RA’s Daily Russia News Blast – Sept. 17, 2007


Astronauts Faiz Khaleed (R) of Malaysia, Michael Fincke of the U.S. (L) and Salizhan Sharipov of Russia wave as they start their exams in Star City Cosmonaut Training Centre outside Moscow, September 17, 2007. (Photo: REUTERS/Sergei Remezov)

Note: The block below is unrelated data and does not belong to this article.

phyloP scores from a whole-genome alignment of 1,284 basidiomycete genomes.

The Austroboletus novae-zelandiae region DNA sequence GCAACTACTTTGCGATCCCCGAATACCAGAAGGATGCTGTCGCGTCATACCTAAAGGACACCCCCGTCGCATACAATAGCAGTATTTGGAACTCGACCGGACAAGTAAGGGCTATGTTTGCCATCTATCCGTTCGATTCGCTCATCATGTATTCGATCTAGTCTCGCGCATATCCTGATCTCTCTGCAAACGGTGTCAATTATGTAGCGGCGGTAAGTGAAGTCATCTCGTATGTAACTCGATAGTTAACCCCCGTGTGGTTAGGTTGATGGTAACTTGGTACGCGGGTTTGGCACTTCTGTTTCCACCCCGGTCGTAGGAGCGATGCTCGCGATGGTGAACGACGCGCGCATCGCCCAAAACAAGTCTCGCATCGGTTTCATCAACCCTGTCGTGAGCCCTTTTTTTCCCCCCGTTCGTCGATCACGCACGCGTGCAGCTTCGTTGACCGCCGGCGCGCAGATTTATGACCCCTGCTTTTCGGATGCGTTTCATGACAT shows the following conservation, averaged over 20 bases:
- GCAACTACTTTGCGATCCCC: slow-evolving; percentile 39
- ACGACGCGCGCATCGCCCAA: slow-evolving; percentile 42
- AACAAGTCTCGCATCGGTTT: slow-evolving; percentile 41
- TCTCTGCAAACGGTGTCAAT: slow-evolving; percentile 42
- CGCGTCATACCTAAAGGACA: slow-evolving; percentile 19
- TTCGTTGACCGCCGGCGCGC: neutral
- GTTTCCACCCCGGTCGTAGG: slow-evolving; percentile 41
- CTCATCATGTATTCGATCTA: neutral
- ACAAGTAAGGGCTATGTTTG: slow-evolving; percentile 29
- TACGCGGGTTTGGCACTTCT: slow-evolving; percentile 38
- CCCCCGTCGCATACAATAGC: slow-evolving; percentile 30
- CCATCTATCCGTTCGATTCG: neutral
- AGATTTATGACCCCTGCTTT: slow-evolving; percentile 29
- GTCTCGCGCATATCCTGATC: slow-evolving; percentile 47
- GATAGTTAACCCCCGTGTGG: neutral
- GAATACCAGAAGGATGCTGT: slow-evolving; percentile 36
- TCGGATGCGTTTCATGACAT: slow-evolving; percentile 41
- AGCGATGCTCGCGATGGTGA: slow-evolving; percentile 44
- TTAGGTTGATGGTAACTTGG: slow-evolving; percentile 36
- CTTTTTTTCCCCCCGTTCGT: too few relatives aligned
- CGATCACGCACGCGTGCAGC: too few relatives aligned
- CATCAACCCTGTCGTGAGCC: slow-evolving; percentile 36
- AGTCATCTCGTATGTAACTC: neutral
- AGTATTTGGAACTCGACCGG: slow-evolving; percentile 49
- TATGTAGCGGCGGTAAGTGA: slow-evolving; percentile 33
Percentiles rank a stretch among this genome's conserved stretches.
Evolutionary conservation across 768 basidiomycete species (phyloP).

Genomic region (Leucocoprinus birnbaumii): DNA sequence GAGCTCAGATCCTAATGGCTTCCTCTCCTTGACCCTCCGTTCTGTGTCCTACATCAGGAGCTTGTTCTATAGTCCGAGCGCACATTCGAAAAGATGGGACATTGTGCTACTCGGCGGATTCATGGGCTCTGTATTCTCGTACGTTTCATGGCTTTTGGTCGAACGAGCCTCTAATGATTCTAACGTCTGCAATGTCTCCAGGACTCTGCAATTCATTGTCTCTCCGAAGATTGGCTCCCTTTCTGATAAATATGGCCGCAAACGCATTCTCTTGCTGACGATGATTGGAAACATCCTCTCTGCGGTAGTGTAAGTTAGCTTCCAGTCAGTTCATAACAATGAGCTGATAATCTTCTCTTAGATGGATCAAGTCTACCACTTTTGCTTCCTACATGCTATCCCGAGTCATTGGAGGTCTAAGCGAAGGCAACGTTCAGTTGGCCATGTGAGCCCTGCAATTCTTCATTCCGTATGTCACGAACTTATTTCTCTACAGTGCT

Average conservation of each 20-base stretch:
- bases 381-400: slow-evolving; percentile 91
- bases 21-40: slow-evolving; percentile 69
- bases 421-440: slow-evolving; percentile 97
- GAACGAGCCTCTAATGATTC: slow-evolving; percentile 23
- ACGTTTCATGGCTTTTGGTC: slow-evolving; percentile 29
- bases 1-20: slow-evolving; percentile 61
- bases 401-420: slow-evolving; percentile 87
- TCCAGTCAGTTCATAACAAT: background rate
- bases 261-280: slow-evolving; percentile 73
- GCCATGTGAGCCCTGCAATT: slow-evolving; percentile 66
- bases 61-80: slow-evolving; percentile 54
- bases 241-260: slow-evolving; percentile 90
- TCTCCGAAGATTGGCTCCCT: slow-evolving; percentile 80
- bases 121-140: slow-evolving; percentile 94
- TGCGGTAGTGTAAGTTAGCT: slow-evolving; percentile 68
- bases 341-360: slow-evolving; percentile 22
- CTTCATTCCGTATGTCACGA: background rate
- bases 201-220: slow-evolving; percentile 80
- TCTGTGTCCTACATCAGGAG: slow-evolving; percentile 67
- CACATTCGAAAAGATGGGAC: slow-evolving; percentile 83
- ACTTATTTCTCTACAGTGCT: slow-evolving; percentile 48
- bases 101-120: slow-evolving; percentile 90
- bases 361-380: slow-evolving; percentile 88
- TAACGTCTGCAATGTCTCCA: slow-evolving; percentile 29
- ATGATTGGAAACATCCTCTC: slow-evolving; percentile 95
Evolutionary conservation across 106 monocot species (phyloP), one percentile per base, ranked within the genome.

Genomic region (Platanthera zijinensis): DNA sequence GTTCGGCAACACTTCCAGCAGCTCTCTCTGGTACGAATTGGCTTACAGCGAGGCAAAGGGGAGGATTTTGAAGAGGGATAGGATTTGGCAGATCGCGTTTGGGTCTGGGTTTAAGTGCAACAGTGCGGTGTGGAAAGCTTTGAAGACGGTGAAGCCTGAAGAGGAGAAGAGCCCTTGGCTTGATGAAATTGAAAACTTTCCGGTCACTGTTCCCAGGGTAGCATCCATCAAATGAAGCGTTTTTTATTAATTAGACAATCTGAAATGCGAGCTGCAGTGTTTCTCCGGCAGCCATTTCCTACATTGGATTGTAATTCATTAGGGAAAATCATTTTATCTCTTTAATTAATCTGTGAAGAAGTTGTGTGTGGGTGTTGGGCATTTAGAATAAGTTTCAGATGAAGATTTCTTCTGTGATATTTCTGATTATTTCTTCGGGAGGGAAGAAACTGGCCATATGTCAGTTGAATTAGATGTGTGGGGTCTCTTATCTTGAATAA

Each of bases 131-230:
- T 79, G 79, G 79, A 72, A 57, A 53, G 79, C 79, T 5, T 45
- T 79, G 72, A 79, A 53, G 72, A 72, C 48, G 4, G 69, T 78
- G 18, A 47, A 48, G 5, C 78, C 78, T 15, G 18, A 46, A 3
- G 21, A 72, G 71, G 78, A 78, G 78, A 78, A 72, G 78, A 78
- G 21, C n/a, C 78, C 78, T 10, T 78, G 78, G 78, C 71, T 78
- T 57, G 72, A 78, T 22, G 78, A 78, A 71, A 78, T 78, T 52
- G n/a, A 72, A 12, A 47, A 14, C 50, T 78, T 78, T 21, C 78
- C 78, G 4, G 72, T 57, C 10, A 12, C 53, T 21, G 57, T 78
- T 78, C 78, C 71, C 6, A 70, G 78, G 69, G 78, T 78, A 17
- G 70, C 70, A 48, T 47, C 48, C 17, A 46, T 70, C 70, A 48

Backing his assertion that the race for the presidency is wide open, Vladimir Putin has discussed five possible successors to his presidency, including Victor Zubkov, Yabloko’s Grigory Yavlinksy, and the Communist Party’s Gennady Zyuganov, although he did not mention Sergei Ivanov or Dmitry Medvedev without prompting. The Guardian reported that analysts believe Putin might want a weak one-term president so that he can return to power in 2012, and the BBC reported that Putin is likely to remain an influential political figure. An International Herald Tribune editorial argues that Putin’s Russia shows “distinct echoes of the Soviet Union”. The Times asserts that the next President will be the candidate with Kremlin backing, and Radio Free Europe discusses the siloviki’s control over Russian political life. Investors are remaining “cautious” as they await the appointment of the new government. Yabloko’s Yavlinsky spoke optimistically about his party winning a spot in the next Duma, and in “full-scale PR action”, the United Russia party held a Day of Jogging on the weekend, attracting 10,000 participants. It has emerged that Denis Manturov, a close ally of Putin and head of Oboronprom, was appointed deputy industry and energy minister the day before the resignation of Mikhail Fradkov. It is thought that First Vice Premier Dmitry Medvedev will vacate his post, and is expected to replace Alexey Miller as Gazprom CEO. Whilst France is warning the world to prepare for war with Iran, it has been reported that enriched uranium fuel is ready to be shipped from Russia to Iran’s first nuclear power plant. On leaving his post as Indian Ambassador to Moscow, Kanwal Sibal said that “Moscow will be the first to benefit from nuclear cooperation between India and the United States.” Finland’s Defense Ministry suspects Russian IL-76 military-cargo of intruding on Finland’s airspace. The Sunday Times wrote that Britain “is finding the reshaped Russia uncomfortable to live with,” and ponders the possible onset of a new Cold War. The Independent reported that Putin said Russia has no intention of cutting oil and gas production, and regional energy reports are predicting increased gas output from Siberia. Gazprom and German utility E.On have agreed to spend a combined $8.6bn gaining control of two power generators belonging to United Energy System, the national utility being split up by the state. British energy minister Malcolm Wicks is in the Caspian region this week to lobby for a gas pipeline that would supply Europe directly with gas – and bypass Russia. Rexam’s $297 million purchase of Russia’s Rostar was blocked by the country’s antitrust body which said the combination would distort competition in the beverage can industry, although its real reasons for blocking the move likely have more to do with the fact that Rostar is owned by Oleg Deripaska. Bankers are speculating that the recent rush of Russian IPOs could be hit by the turmoil in global markets. Russia’s cellular giant MTS has paid €310 million to buy out 80% of K-Telecom, Armenia’s biggest operator. The big story in the UK press today is that Andrei Lugovoi, the former Federal Guard Service officer wanted in Britain for the murder of Alexander Litvinenko, could soon have immunity from prosecution, as he intends to make a bid for a Duma seat, thanks to some help from Liberal Democratic Party leader Vladimir Zhirinovsky. Salavat Karimov, who led the investigation of Mikhail Khodorkovsky, is retiring from the Prosecutor General’s Office. Nezavisimaya Gazeta said it feared the authorities were trying to silence its critical reporting by arresting its deputy editor, Boris Zemtsov, last week on extortion charges. Moscow’s Basmanny Court has detained Shamil Buraev, the former chief of Achkhoi-Martan in Chechnya, on suspicion of “arranging” the murder of Anna Politkovskaya. And from the BBC today: Russia blasts gerbils into space